With the United Kingdom's withdrawal from the European Union
gathering momentum, the Government has published a White Paper Report setting out plans in
respect of the negotiations.
Briefly, the Government is aiming to achieve a
"comprehensive, bold and ambitious free trade agreement"
between the UK and the EU member states, and to ensure "a
smooth, mutually beneficial exit".
Triggering Article 50
Earlier this month, MPs overwhelmingly approved a bill to enable
Prime Minister, Theresa May, to trigger Article 50 of the Lisbon
Treaty, thus marking a pivotal and historical moment in the United
Kingdom's relationship with the European Union.
The Prime Minister has confirmed that Article 50 will be invoked
by the end of March 2017, which will mark the start of the formal
negotiation period (of two years) to carve out the UK's exit
from the EU. While uncertainty still remains over the new
relationship that will arise between the UK and EU, the Government
has pressed ahead by publishing a White Paper Report setting out
their plans for the upcoming negotiations.
White Paper Report
The plans are presented in a series of bullet points that offer
little more than a summary of the Government's aspirations.
However, the white paper does reiterate that the Government is
looking to forge a new relationship of collaboration and
partnership with the EU, and to set out a more global reach for the
UK (particularly focused on establishing profitable trade links for
goods and services).
The white paper also goes on at length, setting out that the
European Communities Act will be repealed, that there will be an
end to the jurisdiction of the European Court of Justice in the UK,
that the UK's relationship with Ireland will remain as strong
as ever, and discusses how immigration controls might be
Negotiation aims on trade:
The white paper sets out the Government's aims for the
negotiations in respect of trade in goods and services, some of
these are as follows:
To enable UK companies to have the
maximum freedom to trade with and operate within European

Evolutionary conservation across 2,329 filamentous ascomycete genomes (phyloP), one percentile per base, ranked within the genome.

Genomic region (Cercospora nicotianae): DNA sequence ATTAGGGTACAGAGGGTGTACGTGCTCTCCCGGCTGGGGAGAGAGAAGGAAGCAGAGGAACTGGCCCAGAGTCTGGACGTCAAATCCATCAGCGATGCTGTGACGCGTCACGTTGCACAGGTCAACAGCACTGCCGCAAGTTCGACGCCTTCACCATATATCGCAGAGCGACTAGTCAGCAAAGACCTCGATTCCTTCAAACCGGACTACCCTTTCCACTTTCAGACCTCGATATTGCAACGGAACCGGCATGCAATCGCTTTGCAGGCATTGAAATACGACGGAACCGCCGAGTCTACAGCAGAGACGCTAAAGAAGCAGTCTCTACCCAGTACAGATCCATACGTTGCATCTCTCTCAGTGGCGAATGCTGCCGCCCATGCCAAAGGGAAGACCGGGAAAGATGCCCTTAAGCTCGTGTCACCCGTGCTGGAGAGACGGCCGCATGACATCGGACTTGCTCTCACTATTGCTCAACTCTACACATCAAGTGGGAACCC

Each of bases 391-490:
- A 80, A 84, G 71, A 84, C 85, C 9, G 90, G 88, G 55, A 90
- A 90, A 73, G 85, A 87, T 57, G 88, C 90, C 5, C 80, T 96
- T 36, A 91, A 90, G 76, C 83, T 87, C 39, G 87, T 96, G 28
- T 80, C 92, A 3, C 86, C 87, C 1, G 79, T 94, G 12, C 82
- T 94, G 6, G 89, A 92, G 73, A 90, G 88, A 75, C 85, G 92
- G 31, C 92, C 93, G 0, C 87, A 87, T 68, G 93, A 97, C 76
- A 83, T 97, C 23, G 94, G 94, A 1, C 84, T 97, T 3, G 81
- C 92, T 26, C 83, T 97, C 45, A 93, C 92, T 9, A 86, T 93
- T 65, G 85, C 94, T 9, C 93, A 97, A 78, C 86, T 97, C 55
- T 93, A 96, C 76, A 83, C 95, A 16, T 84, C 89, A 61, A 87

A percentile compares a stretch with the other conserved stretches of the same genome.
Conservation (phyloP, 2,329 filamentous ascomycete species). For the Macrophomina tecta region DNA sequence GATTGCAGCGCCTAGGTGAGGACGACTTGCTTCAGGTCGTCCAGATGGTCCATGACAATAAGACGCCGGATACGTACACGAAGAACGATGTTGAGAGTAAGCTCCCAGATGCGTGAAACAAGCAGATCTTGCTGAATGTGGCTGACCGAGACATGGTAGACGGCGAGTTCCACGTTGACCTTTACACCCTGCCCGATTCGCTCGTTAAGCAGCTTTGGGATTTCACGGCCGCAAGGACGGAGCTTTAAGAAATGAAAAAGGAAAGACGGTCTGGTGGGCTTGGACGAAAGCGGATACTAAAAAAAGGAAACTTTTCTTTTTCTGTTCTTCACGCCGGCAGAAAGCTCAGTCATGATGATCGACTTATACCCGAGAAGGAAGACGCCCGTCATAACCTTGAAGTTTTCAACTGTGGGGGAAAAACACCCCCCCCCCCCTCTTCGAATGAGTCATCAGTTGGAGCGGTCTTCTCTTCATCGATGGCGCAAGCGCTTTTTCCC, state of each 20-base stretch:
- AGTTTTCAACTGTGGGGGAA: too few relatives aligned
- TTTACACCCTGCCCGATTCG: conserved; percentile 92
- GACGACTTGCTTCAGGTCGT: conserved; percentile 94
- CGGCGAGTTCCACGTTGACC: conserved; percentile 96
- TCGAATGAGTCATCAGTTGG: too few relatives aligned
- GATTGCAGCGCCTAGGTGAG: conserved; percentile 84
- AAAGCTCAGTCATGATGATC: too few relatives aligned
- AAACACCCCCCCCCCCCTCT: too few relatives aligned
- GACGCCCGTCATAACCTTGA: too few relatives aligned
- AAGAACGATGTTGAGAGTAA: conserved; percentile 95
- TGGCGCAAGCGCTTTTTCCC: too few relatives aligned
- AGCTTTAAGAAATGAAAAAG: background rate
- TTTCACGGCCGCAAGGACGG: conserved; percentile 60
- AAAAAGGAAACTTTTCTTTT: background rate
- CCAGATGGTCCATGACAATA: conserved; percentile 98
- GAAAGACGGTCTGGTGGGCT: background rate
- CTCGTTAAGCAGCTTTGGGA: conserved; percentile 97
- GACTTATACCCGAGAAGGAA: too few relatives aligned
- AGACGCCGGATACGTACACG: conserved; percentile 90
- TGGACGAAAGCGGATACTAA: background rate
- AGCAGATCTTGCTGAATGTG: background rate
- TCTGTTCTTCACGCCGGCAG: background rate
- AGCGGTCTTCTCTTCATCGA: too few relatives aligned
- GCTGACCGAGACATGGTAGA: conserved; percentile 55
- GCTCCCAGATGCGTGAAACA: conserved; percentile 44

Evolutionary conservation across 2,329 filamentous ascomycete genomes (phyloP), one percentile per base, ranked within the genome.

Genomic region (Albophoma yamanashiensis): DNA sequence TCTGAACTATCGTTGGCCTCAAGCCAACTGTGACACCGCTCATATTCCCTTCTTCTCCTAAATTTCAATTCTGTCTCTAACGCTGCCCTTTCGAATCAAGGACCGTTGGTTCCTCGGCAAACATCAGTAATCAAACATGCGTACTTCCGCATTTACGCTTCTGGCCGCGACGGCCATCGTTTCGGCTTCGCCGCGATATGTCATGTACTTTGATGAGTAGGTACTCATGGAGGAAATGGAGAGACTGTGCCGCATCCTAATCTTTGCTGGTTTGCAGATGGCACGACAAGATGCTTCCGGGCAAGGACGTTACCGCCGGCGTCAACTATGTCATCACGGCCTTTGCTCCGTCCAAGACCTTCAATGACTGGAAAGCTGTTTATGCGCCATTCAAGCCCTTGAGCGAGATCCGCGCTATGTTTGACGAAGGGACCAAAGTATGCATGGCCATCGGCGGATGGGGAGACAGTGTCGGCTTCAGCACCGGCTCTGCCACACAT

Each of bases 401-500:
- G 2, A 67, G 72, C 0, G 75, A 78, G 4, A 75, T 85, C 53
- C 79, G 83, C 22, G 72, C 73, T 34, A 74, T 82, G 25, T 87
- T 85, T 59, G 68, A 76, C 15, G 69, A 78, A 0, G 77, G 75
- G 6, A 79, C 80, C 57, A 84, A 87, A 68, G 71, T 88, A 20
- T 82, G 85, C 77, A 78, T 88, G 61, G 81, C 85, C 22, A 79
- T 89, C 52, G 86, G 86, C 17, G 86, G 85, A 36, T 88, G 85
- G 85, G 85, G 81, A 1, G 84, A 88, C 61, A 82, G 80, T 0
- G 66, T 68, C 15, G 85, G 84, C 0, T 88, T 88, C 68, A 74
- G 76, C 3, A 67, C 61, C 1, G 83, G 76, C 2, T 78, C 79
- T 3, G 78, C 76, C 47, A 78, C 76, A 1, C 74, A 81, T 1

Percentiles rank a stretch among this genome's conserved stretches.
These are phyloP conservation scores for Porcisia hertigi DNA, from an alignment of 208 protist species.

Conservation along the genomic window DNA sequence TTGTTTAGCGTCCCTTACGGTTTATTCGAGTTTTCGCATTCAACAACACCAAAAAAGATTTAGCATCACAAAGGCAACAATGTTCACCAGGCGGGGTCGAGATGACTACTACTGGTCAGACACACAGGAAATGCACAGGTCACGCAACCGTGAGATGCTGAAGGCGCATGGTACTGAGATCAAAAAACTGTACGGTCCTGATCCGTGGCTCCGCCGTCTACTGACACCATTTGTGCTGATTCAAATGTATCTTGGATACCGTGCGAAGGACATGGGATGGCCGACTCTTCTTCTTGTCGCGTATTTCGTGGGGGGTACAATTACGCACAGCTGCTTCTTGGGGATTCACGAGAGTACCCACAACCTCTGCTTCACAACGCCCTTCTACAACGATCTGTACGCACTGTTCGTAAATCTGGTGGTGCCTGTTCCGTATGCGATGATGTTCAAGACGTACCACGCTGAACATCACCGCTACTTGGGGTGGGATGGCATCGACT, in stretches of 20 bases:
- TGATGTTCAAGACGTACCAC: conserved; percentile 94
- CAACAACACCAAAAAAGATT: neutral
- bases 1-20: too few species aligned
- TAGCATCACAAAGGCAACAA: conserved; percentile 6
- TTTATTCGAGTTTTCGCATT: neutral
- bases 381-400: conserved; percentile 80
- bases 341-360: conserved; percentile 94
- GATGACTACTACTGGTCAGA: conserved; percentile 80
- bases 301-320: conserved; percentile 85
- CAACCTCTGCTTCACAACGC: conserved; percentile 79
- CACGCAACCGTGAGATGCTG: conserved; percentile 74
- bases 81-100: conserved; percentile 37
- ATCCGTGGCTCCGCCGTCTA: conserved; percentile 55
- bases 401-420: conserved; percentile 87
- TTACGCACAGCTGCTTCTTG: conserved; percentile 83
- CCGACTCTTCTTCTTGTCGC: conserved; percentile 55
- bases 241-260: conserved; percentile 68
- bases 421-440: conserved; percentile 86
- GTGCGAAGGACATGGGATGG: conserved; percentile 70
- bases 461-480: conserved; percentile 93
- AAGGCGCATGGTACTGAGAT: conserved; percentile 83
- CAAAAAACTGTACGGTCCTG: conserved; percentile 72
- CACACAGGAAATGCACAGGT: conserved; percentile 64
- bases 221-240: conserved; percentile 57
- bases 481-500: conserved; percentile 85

To implement a new customs agreement
with the EU, which will help to support the aim of trade of goods
which can be as 'frictionless' as possible;
To ensure the freest possible trade
in services between the UK and EU member states;
To enhance employment law and rights.
UK employment law already goes considerably further than EU
legislation, but the Government aims to protect and enhance
workers' rights to a greater degree, with an independent review
of employment practices already underway; and
To secure new trade arrangements with
countries across the world, with ambitions that these may be
In short, the white paper does provide an indication of the
Government's negotiating aims, but it does not set out a
clearer understanding of what the likely post-Brexit landscape for
trade and UK businesses will be.
In the foreword to the white paper, the Prime Minister reports
that "Business isn't calling to reverse the [referendum]
result, but planning to make a success of it". However,
whether the Government's aspirations of a free trade deal with
the EU is achievable is sure to be revealed as the negotiations
While the only certainty in respect of the UK's withdrawal
from the EU is uncertainty, there are a number of steps that your
business can take to prepare.
The content of this article is intended to provide a general
guide to the subject matter. Specialist advice should be sought
about your specific circumstances.
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